There are groups who will help purchasers of puppies with information. You can check with them and ask questions about the owners of the puppy you are considering, and the property they run. These groups will let you know if you are potentially dealing with a puppy farmer. One such group is the Waterside Action Group (WAG) based in Scotland. It was launched when the local council knowingly approved a property for use as a puppy farm. Their website is: http://www.wag-ayrshire.org.uk/ I am sure that the Dogs Trust at: http://www.dogstrust.org.uk would also be able to assist with information, as would the SPCA in any local areas. The local veterinary clinic may also provide information as they are usually the ones who have to deal with the inevitable problems these puppies suffer.
Even if you buy from a breeder of a single breed, be careful that the breeder is reputable. I have heard breeders reportedly saying that they sell their puppies at four weeks old because they are harder to sell when they are a little older. Don’t be fooled by this. No reputable breeder will sell their puppies at under eight weeks, but 10 weeks is the ideal.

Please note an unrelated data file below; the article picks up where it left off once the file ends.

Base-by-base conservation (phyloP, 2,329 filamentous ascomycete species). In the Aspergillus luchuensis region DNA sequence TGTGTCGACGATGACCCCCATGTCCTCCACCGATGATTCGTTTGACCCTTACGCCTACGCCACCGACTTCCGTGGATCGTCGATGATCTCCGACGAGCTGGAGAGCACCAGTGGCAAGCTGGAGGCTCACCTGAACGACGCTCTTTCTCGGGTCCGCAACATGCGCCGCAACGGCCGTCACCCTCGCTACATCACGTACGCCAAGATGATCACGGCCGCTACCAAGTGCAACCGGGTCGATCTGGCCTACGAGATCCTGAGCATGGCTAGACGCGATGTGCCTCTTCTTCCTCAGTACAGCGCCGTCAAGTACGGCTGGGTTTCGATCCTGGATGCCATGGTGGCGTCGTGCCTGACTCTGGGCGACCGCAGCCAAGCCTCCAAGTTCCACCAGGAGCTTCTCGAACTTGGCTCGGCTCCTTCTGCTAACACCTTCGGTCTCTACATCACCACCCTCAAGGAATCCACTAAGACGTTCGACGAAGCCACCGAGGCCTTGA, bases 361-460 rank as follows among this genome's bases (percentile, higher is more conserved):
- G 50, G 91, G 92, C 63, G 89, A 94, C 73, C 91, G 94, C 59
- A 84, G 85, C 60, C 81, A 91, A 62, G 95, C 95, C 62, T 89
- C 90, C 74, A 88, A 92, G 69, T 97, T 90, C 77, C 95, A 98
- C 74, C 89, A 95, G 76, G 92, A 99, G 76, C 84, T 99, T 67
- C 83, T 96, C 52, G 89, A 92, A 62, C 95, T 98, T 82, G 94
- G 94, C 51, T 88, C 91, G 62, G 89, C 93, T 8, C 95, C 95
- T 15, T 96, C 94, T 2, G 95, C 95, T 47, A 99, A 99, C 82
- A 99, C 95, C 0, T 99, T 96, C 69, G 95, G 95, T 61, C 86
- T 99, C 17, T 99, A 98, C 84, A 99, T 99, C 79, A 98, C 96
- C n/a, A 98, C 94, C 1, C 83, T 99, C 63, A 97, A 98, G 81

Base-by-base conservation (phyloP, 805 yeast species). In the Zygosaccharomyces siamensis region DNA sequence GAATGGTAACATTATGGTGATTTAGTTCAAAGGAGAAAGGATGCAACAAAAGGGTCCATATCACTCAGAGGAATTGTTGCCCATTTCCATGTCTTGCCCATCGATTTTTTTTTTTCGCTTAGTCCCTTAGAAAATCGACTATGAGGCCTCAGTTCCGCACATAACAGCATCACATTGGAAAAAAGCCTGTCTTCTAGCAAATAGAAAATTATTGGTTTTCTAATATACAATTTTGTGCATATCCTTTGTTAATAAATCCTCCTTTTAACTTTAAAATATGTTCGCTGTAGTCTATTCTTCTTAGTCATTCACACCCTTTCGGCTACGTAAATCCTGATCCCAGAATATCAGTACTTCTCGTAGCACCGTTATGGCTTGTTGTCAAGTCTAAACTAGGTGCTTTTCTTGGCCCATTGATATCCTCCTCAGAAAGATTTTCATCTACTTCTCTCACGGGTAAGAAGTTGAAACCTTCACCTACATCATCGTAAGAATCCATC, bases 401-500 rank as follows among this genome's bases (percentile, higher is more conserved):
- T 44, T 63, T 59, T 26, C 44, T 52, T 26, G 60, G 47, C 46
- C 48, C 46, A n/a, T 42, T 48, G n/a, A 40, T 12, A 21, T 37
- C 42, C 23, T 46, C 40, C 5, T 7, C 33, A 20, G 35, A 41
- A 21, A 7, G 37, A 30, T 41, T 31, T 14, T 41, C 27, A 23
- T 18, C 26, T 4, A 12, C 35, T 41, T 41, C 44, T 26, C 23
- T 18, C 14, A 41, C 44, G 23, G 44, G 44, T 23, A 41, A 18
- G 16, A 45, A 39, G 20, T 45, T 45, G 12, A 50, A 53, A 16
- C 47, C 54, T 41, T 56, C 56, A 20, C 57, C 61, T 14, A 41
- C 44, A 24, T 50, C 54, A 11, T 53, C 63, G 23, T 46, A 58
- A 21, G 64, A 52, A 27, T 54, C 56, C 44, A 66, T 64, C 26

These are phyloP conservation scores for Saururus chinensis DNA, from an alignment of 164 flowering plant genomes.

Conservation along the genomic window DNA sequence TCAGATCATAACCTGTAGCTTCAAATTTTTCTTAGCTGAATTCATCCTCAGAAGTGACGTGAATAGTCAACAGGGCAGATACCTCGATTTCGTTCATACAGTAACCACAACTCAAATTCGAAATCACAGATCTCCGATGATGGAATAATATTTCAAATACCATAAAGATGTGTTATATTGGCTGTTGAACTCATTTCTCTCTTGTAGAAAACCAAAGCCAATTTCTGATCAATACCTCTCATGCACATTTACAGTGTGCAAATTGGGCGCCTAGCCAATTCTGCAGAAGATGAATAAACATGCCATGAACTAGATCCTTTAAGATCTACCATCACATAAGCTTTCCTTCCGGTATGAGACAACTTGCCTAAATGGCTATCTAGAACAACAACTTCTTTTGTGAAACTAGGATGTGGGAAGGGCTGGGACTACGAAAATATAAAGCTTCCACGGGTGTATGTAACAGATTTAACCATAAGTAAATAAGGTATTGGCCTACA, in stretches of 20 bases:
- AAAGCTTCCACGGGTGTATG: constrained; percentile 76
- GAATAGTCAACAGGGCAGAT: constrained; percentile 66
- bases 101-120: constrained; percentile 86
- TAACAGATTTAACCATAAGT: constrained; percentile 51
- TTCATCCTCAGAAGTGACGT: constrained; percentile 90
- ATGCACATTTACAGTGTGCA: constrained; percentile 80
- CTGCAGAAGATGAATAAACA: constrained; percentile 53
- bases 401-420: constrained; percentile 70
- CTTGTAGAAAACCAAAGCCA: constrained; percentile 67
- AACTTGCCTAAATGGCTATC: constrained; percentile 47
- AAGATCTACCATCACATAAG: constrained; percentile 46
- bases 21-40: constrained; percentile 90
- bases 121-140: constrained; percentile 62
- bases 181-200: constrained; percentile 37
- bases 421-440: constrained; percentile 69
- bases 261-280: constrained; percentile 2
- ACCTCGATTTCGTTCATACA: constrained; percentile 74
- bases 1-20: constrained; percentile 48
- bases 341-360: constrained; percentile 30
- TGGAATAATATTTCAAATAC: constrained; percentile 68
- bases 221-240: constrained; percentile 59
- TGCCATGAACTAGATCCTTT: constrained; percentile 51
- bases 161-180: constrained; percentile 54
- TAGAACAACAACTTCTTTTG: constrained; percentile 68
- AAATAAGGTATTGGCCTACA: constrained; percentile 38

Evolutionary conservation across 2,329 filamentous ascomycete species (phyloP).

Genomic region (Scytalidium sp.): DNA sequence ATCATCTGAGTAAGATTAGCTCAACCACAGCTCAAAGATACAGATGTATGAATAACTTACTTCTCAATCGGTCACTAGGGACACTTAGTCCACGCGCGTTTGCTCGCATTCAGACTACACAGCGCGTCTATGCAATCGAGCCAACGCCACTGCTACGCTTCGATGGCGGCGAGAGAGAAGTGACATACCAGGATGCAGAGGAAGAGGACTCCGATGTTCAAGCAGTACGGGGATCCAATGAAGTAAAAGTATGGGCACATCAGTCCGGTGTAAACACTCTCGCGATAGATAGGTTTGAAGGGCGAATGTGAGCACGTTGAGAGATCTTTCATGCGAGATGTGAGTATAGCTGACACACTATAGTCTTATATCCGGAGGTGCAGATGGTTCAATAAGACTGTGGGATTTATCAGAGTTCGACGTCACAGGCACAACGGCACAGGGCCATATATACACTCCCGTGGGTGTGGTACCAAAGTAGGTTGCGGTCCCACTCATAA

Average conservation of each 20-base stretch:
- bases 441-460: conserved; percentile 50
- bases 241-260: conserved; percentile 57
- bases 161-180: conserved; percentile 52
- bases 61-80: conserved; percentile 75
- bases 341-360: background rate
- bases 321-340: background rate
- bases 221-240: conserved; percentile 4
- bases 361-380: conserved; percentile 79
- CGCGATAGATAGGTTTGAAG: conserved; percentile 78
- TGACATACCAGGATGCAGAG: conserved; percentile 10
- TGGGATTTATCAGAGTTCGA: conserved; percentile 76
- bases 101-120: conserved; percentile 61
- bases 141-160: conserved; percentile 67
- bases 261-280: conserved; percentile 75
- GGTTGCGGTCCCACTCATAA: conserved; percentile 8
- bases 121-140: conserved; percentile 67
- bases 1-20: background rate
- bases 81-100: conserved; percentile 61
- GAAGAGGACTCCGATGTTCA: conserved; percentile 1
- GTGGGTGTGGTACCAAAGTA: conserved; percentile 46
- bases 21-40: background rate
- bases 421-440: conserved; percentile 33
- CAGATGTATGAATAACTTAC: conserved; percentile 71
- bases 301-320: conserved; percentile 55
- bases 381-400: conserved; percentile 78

And after all that, what can you do to help eliminate the despicable practice of puppy farming? First, never buy from any questionable dealer. If it is too late for that advice, then make as large a noise as possible about the deal. First contact the breeder and ask for a refund. If that is refused, contact local papers and give them your story. Contact the SPCA and tell them where the puppy came from. Contact action groups in your area or nationally and give them all the details. Try to contact other people who have been fooled by the same breeder you may not be able to afford a court case yourself, but a combined case would cut the fees hugely and may put the farmer out of business.
And finally, even if you do not own a dog, if you know of any puppy farms in operation please contact your SPCA, Humane Society, and any other action groups. These people can not be allowed to continue. - Elezabeth